Date of Award


Degree Type


Degree Name

Doctor of Philosophy


Medical Biophysics


Dr. Ian A. Cunningham

Second Advisor

Dr. Jerry J. Battista

Third Advisor

Dr. Terry Peters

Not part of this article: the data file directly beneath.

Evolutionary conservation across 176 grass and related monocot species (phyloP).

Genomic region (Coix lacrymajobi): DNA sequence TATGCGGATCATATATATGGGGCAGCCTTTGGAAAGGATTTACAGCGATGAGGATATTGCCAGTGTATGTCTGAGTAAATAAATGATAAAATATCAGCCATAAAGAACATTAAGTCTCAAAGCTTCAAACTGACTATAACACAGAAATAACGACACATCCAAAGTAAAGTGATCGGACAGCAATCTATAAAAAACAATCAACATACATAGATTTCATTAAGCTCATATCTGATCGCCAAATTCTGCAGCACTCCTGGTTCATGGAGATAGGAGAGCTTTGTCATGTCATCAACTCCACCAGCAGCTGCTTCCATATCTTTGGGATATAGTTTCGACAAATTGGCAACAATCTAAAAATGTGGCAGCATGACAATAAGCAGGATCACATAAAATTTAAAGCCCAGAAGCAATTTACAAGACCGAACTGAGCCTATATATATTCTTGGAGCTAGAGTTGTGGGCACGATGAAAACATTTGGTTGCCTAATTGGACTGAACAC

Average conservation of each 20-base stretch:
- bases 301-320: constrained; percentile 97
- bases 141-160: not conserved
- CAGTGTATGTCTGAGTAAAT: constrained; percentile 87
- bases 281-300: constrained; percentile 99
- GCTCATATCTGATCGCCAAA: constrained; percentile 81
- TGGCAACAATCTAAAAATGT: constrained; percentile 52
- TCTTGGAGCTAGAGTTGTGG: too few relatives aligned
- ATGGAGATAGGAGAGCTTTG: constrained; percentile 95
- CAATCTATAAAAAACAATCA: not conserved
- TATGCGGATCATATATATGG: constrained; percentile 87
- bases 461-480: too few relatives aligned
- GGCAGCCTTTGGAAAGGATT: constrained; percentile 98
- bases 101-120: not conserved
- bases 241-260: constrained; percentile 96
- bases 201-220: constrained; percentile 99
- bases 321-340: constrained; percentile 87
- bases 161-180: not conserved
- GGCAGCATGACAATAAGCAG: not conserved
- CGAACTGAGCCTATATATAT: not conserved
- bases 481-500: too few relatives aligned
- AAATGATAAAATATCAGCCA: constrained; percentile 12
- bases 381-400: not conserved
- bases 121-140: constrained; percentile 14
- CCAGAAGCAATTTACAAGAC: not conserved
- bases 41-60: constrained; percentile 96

X-ray detectors are an integral part of any x-ray imaging system. In order to maximize system performance, and hence image quality, signal and noise must be efficiently transferred from input to output. Ideally, an x-ray detector should preserve the input signal-to-noise ratio (SNR). However, in reality, various physical processes within the x-ray detector degrade SNR, which consequently results in lower image quality for a given x-ray imaging dose. The goal of this work is to understand how signal and noise correlations limit the performance of diagnostic x-ray detectors, especially those used in high-resolution imaging applications, such as mammography and micro computed tomography (CT). The fundamental spatial resolution and SNR limits caused by signal and noise correlations associated with x-ray interactions was determined using Monte Carlo simulations of the absorbed energy in common x-ray detector materials as a function of incident energy and converter thickness. These fundamental limits help identify potential performance bottlenecks in existing detectors and also serve as target benchmarks for future designs. Theoretical models of signal and noise transfer through the photoelectric effect and CT filtered backprojection algorithm were developed using a cascaded systems analysis to analytically predict how signal and noise correlations affect detector performance and CT image quality, respectively. This work provides x-ray detector manufacturers and imaging scientists (i) a priori knowledge of the fundamental barriers of detector performance, and (ii) “tools” necessary for the design and optimization of radiography and CT based imaging systems. These contributions will not only save time, money and resources, but will ultimately lead to x-ray detectors with higher SNR efficiency, which in turn, may lead to better image quality (greater diagnostic accuracy) and/or lower patient dose (lower cancer risk).



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